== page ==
There might be a storm brewing in Seattle — and not the kind Seahawks fans are used to.
The Seahawks' 2020 season fell short of expectations, as the team lost to the Los Angeles Rams in the wild-card round, and quarterback Russell Wilson was left still in search of his second Super Bowl title.
Wilson burned bright at the beginning of the regular season, leading the franchise to an unblemished 5-0 start, and despite some struggles, the Seahawks finished as the winners of the NFC West with a 12-4 record.
Wilson led the MVP discussion early in the season, in the days of "Let Russ Cook," boasting a 71 completion percentage, 2,541 pass yards, 28 passing touchdowns and eight interceptions through the first eight games.
In addition, Wilson hit franchise-high marks, setting Seahawks single-season records for completions (384) and passing touchdowns (40).
However, Wilson cooled off to finish the season. In Games 9-17, including the playoff game, he registered a 63.9 completion percentage, 1,845 passing yards, 14 passing touchdowns and six interceptions.
After the inconsistency in the offense, the franchise decided to part ways with offensive coordinator Brian Schottenheimer this offseason.
Wilson has worked with two coordinators during his nine-year career with the franchise – Darrell Bevell from 2012 to '18 and Schotteneheimer from 2018 to '20.
Wilson's passing game excelled under Schottenheimer, as he saw his passer rating increase from an average of 98.8, fifth in the league, to 107.2, good for third.
In addition, Wilson passed for 106 touchdowns in three seasons with Schottenheimer, second in the NFL in that span, compared to 161 TDs during his six-year stretch with Bevell.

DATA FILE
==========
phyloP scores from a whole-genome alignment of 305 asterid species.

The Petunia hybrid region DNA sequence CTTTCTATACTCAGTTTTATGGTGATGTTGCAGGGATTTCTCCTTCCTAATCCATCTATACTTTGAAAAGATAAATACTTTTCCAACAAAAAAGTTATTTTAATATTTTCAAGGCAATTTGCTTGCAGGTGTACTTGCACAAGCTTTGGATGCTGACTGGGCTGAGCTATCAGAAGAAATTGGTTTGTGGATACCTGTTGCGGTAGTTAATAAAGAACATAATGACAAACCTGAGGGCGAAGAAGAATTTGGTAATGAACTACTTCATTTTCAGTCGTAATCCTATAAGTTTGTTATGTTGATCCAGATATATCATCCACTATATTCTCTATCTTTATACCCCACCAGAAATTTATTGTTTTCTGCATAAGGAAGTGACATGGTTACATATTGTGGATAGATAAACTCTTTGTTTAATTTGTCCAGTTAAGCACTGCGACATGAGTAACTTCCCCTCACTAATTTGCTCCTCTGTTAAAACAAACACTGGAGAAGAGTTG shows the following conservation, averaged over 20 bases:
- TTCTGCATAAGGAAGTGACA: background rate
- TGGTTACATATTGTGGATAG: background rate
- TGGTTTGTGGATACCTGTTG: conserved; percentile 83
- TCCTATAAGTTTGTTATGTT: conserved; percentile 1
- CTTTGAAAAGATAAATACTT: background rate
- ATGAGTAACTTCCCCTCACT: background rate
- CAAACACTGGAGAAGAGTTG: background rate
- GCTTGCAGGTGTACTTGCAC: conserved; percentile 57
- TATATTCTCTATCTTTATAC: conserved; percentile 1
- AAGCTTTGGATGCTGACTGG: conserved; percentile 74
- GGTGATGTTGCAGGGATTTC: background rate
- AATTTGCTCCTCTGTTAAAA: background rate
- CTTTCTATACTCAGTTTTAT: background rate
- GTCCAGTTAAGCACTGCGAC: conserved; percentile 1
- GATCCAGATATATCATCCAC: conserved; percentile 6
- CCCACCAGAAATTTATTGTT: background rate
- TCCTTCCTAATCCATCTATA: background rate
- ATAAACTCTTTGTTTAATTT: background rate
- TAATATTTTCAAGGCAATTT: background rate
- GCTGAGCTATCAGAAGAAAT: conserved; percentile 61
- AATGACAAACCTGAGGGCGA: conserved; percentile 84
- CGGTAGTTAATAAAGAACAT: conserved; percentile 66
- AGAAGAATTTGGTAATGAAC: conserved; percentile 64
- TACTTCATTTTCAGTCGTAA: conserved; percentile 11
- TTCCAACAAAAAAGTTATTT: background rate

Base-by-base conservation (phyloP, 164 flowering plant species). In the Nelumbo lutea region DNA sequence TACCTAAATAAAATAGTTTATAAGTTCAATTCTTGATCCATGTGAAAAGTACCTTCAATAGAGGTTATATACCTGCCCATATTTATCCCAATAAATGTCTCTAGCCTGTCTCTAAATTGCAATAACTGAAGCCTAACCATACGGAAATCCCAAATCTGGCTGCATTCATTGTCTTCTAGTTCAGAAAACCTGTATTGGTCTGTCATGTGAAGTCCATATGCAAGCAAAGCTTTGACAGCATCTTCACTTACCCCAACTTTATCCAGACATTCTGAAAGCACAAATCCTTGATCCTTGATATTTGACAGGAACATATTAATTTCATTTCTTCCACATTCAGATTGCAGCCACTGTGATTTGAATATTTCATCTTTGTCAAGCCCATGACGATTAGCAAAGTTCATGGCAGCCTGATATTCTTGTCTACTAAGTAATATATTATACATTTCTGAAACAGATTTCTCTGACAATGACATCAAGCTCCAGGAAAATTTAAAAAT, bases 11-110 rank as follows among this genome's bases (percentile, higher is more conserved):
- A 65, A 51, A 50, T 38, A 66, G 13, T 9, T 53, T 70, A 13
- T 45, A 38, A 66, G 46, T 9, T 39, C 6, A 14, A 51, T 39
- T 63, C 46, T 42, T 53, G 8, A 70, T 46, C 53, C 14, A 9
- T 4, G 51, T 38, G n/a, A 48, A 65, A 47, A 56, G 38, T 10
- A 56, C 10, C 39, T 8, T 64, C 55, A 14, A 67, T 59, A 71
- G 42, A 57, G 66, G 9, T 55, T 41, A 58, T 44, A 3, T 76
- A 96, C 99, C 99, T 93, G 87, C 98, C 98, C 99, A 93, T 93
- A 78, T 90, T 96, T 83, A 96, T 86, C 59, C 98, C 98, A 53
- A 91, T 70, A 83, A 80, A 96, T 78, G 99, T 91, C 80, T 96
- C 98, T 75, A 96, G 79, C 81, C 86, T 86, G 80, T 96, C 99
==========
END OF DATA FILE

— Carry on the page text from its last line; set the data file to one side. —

Wilson shared with reporters last week that he was not part of the decision to part ways with Schottenheimer, but he said he trusts head coach Pete Carroll's desire for a fresh start.
Carroll is known for his run-heavy offense, in which the quarterback functions more as a game manager. That was how Seattle won the Super Bowl in 2014 with the Legion of Boom.
But that strategy required a generational running back in Marshawn Lynch and an all-time defense. Right now, the franchise has a generational talent in its quarterback, and FOX Sports analyst Brandon Marshall is worried that the club is not recognizing that.
"How do you say Russell Wilson is a top-five quarterback, but then you're saying, 'Oh, the best way for us to win is to hand the ball off'? ... I don't know any top-five quarterback ... in the history of our game that just handed the ball off."
Wilson understands the gravity of the situation, as he has voiced his desire to be involved in the hiring of Seattle's third playcaller in five seasons. He told reporters that he has had conversations with Carroll and GM John Schneider about what they want in an OC.
"I think it’s vital, it’s critical, super significant that I’m a part of that process," he said.
The search for a new playcaller has already begun, as the Seahawks expressed interest in Kansas City Chiefs quarterbacks coach Mike Kafka and Los Angeles Chargers offensive coordinator Shane Steichen.
Also, according to ESPN’s Jeremy Fowler, the Seahawks spoke with former New York Jets head coach Adam Gase about the opening.
Gase finished with a 9-23 record in two seasons with the Jets, including an 0-12 start en route to a 2-14 finish in 2020.
Under Gase's eye, the franchise sat last in total offense in both 2019 and 2020, registering fewer than 280 yards of offense per game each season.
The Seahawks' interest in Gase has Colin Cowherd scratching his head.
"Like, come on, Seattle, what message does that send to your players? ... How did this story leak? Why would it leak? Makes no sense to me at all."
Wilson has been adamant in his belief that he and Carroll must be in agreement about the offense, and the OC choice will shine a light on whether that is the case.
If not, storm clouds might be gathering in 12th Man Nation.